For the purposes of the National Redress Scheme, a nominee means an assistance nominee or a legal nominee.
A nominee cannot be appointed unless the person nominated has consented in writing. In the case of assistance nominees, the applicant must also consent in writing to the appointment. Under the NRSAct, nominees have a legal duty to act in the best interests of the person they are a nominee for, at all times.
An assistance nominee may do any act an applicant can do except:
- make an application for redress
- accept an offer of redress
- decline an offer of redress.
A legal nominee has the power to act on behalf of the person applying for redress and have their actions considered for the purposes of the Scheme as if they were the applicant. This includes actions that an assistance nominee cannot otherwise perform, such as:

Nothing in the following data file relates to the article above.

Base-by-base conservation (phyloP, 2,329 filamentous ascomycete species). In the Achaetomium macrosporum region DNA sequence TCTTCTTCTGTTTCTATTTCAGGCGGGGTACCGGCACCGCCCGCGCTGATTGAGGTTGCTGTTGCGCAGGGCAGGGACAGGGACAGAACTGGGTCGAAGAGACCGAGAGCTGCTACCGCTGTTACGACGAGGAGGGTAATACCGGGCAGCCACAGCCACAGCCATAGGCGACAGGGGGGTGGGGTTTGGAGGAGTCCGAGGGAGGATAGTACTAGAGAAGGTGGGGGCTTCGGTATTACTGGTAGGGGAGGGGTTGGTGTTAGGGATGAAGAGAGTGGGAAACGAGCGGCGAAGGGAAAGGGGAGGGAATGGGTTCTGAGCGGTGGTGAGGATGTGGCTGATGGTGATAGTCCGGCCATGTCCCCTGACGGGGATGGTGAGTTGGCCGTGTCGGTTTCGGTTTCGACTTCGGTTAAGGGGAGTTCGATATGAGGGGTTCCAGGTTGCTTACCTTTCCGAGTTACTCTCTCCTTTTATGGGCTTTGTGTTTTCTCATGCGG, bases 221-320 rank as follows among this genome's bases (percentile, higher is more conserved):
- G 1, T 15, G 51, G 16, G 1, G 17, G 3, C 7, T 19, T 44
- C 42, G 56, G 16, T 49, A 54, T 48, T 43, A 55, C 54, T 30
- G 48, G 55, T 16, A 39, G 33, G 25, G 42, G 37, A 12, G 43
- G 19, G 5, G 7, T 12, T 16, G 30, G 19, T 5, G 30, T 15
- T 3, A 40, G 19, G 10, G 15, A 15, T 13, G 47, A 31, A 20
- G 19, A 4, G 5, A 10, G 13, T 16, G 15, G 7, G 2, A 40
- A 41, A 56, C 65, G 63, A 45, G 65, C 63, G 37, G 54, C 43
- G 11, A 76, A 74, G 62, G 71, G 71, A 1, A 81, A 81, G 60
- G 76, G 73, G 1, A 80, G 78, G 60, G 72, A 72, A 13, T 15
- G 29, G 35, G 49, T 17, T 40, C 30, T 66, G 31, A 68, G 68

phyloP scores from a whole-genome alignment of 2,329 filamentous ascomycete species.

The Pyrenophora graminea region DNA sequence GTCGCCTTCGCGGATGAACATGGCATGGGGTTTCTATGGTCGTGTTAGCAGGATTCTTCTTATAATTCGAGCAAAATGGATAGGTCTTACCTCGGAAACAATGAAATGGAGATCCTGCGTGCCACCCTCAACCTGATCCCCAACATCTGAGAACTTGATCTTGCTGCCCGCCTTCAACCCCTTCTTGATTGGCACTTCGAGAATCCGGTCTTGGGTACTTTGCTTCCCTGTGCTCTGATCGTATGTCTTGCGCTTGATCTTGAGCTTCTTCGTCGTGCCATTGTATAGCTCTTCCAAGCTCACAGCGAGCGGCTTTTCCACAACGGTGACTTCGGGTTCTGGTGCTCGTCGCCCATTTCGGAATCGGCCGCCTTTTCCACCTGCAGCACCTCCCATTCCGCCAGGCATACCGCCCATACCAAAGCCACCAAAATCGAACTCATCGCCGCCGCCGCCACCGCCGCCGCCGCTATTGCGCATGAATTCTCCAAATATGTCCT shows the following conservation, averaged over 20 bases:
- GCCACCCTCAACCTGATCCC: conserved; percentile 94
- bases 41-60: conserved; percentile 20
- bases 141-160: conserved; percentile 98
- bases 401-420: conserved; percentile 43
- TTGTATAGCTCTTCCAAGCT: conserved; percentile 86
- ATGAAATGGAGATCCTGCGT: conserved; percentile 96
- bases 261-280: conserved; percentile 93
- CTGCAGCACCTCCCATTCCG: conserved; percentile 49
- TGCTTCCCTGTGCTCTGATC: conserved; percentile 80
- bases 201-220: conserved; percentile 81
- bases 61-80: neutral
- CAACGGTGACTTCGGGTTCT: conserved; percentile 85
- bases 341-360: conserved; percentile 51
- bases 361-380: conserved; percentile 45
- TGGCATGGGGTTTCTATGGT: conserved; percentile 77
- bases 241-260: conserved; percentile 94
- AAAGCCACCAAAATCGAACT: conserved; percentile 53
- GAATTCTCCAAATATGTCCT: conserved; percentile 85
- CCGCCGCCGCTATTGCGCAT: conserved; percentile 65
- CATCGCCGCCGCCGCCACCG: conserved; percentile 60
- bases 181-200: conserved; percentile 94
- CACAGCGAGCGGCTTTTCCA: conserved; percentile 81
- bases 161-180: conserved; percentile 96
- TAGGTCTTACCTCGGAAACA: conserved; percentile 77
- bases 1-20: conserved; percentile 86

- making an application for redress on behalf of a person and for that application to be considered as being made by the applicant
- accepting an offer for redress and for that acceptance to be considered as being made by the applicant
- declining an offer for redress and for that declination to be considered as being made by the applicant.
Because of the significance of the powers of legal nominees, the Operator cannot appoint a legal nominee unless that person already has power to make decisions for the applicant in all relevant matters, under a guardianship order or power of attorney, and the Operator has taken into account any wishes of the applicant.
For the purposes of the Scheme, an applicant may appoint a person or body corporate to act as their legal nominee. The person or body corporate must also give written consent to act as a legal nominee.